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It would be easy to find a 1900 in that condition or better in that price range. You would find much more difficulty re-creating the deal you enjoyed with the 1922. If you want the 1900 to round out your early FN Browning collection, you can do better on price and condition. The 1900 is one of the first Browning automatic pistol designs ever and is viewed as a little bit clunky, though not quite the tank that is a '34 Beretta in 7,65.

It really depends on what you want out of your collection. If you just want guns you can shoot without degrading the value of an original example, the 1900 shown would be a good cantidate. If you are concerned with the monetary appreciation as well as some gentle use and enjoyment, only those guns with a lot of original finish and not a lot of use and damage would be the ticket.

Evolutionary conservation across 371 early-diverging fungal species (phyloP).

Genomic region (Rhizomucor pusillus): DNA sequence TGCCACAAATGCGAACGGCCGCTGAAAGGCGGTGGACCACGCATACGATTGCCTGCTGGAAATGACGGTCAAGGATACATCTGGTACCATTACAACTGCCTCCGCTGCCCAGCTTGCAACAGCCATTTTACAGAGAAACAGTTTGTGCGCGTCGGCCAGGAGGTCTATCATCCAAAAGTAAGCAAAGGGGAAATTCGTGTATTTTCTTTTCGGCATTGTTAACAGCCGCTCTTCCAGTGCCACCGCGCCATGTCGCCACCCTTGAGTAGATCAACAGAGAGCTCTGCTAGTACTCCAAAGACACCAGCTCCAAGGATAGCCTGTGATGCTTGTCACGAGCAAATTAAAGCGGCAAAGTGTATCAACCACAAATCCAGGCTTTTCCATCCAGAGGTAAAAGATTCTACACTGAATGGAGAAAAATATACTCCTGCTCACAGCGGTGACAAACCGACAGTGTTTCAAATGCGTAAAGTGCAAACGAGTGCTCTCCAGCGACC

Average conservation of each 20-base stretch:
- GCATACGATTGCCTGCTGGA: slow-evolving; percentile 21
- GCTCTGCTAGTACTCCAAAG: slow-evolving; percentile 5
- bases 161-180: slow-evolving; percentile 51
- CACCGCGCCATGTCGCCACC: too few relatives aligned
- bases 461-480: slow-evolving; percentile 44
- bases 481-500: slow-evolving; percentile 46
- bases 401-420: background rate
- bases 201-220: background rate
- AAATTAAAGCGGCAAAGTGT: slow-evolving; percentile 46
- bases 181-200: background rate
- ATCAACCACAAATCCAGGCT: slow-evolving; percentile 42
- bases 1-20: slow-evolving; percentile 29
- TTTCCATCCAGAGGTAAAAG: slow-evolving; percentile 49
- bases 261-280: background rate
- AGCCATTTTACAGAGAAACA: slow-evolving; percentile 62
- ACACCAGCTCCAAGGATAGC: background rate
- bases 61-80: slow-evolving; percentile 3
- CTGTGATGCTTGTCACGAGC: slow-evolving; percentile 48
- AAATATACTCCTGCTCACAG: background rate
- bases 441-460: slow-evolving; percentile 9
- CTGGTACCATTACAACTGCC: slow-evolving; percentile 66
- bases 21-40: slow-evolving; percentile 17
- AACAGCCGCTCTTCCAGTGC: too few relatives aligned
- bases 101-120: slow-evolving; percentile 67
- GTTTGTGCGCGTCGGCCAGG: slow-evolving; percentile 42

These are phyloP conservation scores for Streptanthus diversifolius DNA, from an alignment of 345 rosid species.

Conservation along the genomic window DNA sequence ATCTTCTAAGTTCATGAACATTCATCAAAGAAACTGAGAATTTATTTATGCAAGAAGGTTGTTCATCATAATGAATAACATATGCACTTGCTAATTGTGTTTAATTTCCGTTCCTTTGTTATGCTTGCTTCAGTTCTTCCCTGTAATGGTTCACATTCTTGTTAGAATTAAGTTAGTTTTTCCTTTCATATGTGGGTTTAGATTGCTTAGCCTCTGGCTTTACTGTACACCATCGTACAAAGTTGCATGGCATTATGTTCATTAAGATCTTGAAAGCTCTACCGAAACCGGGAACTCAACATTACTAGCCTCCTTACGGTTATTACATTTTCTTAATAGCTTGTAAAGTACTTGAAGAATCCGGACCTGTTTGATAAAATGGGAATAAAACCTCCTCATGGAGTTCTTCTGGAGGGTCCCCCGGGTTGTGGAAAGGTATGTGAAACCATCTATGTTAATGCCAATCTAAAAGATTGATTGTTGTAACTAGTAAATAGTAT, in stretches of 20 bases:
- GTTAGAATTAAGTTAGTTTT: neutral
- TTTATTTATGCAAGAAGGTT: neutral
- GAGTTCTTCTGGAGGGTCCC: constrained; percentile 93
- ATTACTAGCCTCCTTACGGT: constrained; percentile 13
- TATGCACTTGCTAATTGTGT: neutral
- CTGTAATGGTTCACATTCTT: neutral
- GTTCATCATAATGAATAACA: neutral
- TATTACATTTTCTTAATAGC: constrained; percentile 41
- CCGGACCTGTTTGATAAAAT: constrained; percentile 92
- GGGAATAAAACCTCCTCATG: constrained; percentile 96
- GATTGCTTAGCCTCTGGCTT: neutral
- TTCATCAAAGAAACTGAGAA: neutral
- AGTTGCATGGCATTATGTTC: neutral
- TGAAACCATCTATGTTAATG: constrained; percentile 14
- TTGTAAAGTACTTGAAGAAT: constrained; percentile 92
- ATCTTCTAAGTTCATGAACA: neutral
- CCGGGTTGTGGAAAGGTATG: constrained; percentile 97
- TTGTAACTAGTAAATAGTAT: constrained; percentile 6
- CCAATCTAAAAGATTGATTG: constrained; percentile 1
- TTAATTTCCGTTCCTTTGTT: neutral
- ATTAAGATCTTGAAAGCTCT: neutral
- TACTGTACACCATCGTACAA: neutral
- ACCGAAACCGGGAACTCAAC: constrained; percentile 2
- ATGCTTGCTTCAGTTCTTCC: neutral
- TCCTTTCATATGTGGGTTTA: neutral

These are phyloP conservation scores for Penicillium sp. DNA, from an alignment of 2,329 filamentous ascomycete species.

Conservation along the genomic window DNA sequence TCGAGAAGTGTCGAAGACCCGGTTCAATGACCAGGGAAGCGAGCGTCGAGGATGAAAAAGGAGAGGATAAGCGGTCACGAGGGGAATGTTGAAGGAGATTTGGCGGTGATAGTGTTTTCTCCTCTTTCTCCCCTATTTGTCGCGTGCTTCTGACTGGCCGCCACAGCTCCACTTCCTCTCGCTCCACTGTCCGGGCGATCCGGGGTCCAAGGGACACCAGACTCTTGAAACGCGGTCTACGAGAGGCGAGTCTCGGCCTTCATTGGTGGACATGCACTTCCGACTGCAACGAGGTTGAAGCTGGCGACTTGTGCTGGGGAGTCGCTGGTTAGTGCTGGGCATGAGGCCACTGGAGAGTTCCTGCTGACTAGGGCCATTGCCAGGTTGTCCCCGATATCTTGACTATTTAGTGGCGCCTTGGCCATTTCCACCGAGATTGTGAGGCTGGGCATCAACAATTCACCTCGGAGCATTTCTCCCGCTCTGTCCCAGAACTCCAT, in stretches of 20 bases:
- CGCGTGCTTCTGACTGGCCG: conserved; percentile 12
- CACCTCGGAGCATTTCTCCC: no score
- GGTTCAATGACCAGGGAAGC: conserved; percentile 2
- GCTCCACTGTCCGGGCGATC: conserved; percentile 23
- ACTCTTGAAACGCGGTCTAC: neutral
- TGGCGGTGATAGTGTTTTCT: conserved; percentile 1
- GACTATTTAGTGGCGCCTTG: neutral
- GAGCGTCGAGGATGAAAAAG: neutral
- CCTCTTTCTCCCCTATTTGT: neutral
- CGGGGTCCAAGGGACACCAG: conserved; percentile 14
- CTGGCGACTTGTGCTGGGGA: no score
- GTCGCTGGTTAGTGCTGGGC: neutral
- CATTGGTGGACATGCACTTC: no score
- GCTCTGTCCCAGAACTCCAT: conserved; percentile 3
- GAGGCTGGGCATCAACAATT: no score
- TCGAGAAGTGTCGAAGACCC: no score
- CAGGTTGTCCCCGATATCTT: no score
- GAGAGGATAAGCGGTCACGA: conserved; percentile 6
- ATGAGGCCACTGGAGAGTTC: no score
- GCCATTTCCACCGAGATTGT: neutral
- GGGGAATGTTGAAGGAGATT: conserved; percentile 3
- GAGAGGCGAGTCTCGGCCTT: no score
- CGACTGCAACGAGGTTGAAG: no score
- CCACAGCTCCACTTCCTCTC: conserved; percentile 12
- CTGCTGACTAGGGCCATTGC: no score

In the world of Browning .32 Autos, you would do well to hastily obtain a Colt model 1903 Pocket Hammerless. It is not a true hammerless like the 1910/22, but rather an underhammer, you might say.

To build a collection of universally appealing pre-1911 Browning pistols, one must seek out those models chambered in .380 Auto. Making its debut in 1908, in a pistol of the same designation, this caliber is much more potent in terms of self defense. Also in its favor is the fact that although many of the guns originally designed for .32 were later produced in this caliber, the numbers made are a small fraction of the 7,65 counterpart. They will continue to increase in value at a higher percentage.
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